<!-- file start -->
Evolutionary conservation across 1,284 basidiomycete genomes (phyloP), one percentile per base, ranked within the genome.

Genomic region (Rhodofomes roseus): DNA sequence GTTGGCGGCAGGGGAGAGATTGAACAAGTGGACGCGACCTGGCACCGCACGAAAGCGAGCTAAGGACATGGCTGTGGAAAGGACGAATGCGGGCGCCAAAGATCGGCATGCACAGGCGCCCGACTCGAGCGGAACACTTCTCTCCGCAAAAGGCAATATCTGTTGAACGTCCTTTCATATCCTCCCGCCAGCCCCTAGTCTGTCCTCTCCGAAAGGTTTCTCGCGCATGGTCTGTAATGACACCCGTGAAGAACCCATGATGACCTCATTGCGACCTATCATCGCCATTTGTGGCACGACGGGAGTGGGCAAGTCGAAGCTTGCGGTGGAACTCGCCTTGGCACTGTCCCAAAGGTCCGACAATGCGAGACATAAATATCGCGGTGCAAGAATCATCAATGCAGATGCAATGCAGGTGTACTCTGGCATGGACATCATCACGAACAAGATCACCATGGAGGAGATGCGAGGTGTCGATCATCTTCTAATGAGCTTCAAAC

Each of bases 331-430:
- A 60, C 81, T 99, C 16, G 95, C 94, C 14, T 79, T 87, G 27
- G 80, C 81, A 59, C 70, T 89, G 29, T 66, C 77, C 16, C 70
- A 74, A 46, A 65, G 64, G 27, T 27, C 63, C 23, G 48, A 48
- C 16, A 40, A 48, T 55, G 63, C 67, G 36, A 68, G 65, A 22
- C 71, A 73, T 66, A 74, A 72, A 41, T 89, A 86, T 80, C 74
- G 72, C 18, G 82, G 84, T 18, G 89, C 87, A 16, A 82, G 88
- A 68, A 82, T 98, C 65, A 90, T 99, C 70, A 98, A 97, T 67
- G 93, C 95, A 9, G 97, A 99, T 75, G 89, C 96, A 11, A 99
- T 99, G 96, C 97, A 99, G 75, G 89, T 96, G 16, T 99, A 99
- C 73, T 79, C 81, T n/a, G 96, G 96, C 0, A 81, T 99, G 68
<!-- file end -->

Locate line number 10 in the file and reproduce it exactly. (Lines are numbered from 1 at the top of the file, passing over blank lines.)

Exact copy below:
- A 68, A 82, T 98, C 65, A 90, T 99, C 70, A 98, A 97, T 67